You used the term “Western audience.” What does it mean? I am a Western writer, but I don’t write for my homogenized Western audience. When I write, I address my writing to my imagined ideal reader. I am writing for her/him no matter where they are, in the Mongolian steppes, in some provincial Chilean town library, or in a New York Starbucks. My “Western audience” might reject me like an anonymous reader (on Goodreads) who explained why he disliked my book: “It’s incomprehensible, it must be something Slavic.” I’m using “unexpected” cultural references (yes, many of them are picked from the Slavic literary world). Why am I doing it, risking (though it’s really not a risk) being labeled as “incomprehensible”?
What I fight for in my tiny territory is cultural continuity. There can be no culture without continuous cultural remembrance. Sometimes it seems to me that I am losing my battle. The older I am, the more difficult it is to communicate with the younger generation. A young neighbor of mine, a representative of the YouTube generation who studied at a Dutch film academy, got into a conversation with me. I said, “Did you know that Jean Moreau died?” “Who?,” he asked in amazement.
The only thing I can do is a little homage here, a little homage there, a quote, a name, a title, a line. I’m trying to remind my reader that culture is a fragile system, especially today, when even academic culture might give a preference to a course on dinosaur-movies rather than a course on the great French actress Jeanne Moreau. I’m trying to connect past and present cultural references, just to promote the simple idea that culture is a complicated system. If we break the system, we are condemned to live in an eternal present. My work is hardly noticeable, but there are many “teams” who enthusiastically work on the same thing, such as The Institute for World Literature at Harvard University and NYRB Classics, just to name two examples.
All in all, I’m a sort of literary smuggler. I try to smuggle forgotten, less known literary values to “Western audiences.” Do you know what premastication, or pre-chewing, or kiss feeding is? That’s what I did in Fox.
I have to ask you about Fording the Stream of Consciousness, which is one of my favorite novels.
That book was published one year before the “Fall of the Wall.” It’s a novel about four days of an international literary conference held in Zagreb. The characters are international and local writers, Eastern and Western. The theme is “Mozart and Salieri” syndrome, one of the key themes of our “Western culture,” I would dare to say. The mystical figure, Jean Paul Flagus, the fictional nephew of Gustav Flaubert, spreads some strange ideas about totalitarian control of literary market, about “literary hamburgers,” and about successful and profitable literary production which will kill “romantic” ideas about god-given talent.
Just three years after the publication of the novel, my books and I found ourselves in a totally new cultural context. It suddenly appeared that my books were written in a foreign language: Serbo-Croatian. Croatian literature was supposed to be written in the Croatian language. I was the first woman writer to be awarded the most important Yugoslav literary prize for a novel written in the Serbo-Croatian language, for Fording the Stream of Consciousness. Now, it didn’t matter anymore, because I got a “foreign prize,” awarded to me by Croatia’s enemies, the Serbs. I was excluded from the new Croatian literary scene, partly because I refused to declare myself ethnically. True, I officially declared myself as – Other, and I left the Croatian “democratic” post-communist cultural environment.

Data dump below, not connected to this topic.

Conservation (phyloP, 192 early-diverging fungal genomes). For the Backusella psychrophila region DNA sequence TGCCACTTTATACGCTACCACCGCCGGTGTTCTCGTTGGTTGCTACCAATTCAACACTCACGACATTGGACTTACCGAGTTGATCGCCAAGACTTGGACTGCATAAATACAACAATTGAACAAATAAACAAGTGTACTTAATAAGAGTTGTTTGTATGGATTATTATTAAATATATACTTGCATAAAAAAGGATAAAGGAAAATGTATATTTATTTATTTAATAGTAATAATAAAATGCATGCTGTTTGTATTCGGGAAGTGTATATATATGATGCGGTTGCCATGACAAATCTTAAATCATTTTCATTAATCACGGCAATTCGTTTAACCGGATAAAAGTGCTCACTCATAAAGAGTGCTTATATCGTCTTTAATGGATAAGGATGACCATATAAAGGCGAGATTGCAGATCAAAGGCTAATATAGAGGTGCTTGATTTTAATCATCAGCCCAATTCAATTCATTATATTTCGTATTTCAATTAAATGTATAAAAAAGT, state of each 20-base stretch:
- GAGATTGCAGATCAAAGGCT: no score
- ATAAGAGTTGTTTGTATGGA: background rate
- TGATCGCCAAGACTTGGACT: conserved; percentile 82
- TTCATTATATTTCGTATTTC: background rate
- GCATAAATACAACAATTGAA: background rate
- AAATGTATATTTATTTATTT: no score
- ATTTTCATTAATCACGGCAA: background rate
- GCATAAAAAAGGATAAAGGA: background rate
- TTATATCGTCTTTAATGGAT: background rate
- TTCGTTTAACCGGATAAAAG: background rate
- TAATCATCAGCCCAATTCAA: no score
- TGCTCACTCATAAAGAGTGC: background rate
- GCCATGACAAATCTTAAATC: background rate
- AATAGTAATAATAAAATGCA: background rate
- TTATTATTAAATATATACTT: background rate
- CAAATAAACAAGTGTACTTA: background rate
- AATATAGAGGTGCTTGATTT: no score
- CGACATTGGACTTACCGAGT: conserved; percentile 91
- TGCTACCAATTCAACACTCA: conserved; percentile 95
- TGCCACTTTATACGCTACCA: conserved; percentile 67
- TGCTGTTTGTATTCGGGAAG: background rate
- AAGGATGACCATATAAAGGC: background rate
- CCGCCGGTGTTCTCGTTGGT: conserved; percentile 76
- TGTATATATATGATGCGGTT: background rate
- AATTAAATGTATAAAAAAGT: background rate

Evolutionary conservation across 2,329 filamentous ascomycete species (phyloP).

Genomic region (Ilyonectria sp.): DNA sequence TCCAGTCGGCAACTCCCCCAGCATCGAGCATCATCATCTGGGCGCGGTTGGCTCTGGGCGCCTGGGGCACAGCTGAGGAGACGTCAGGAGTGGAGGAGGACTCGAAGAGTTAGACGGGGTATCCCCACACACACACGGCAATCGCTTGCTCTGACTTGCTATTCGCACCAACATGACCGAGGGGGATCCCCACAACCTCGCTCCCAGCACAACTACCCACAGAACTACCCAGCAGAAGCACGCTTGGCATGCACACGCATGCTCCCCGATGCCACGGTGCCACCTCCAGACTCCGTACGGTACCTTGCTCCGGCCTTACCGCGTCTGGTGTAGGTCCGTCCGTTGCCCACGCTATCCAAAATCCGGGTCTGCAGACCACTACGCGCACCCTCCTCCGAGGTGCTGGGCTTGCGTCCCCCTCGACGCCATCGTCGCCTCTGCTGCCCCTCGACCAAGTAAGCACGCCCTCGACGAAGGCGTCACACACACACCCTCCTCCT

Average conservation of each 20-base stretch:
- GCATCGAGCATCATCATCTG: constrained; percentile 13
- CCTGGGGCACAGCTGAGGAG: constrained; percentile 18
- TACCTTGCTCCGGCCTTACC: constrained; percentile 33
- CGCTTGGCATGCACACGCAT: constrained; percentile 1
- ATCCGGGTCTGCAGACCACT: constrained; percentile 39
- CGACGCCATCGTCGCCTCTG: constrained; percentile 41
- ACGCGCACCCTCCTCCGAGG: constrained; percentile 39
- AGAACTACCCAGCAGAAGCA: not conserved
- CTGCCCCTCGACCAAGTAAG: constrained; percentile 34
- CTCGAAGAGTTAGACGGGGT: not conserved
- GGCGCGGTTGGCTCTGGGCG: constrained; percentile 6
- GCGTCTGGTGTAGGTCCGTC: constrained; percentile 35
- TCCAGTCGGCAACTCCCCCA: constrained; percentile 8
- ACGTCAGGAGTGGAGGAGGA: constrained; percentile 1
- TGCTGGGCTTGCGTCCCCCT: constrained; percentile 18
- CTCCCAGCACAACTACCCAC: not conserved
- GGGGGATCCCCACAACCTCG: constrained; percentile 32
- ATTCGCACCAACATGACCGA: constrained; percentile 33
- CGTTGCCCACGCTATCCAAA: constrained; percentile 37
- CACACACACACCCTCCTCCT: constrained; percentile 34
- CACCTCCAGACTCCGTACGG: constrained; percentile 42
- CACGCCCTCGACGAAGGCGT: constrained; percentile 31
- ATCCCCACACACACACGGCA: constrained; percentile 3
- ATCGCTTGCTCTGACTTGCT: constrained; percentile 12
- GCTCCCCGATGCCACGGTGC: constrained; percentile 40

By the way, relatively recently some Catholic conservative forces tried to ban Fording the Stream of Consciousness from school curriculums, claiming that the book is “poison” for young readers. According to my accusers, my novel contained some inappropriate sex scenes between two characters, “Lolita”, an “underaged” Austrian journalist, and a Russian writer, a dangerous pedophile. The fact is that the “Lolita”-like character is about 30, and the dangerous “Russian pedophile” is about 40 years old, I’d guess.
Oh my god, that’s awful, I loved the sex scenes in that book.
You shouldn’t worry. You are not in danger; you are not a Croatian YA reader.
This is all making me want to ask about that strange moment at the end of Fox, when your character teaches at a writing school in Italy called Holden Caulfield and none of her students have heard of him.
The European cultural landscape is richly furnished by creative writing schools, a new, powerful, and profitable literary bureaucracy. Writers teach their students how to become writers. For a fee, of course. Some creative writing departments, mostly within universities, educate competent, young, ready-to-write people. However, many such schools and courses are wild, mostly private, and out of the control of the official educational system. My Italian publisher sent me to one such fashionable school to give a class. Before I met my students, the person at the reception desk gave me a contract promising a small honorarium. At the reception hall, while waiting to meet my students, I noticed a modest number of literary classics (that were published by the school itself, I guess), adjusted to modern young readers. I remember a generously illustrated picture book, entitled The Nose, and written by “Nick Gogol.” All in all, everything is fine. The most important thing is that writing is booming. No need to mention that I never got my honorarium.
Because Fox is a novel, I didn’t want to ask you if that actually happened—but that was the funniest ending.
Sometimes life works in favor of our metaphors.
Adam Dalva’s writing has appeared in The New Yorker, The New York Review of Books, and The Paris Review.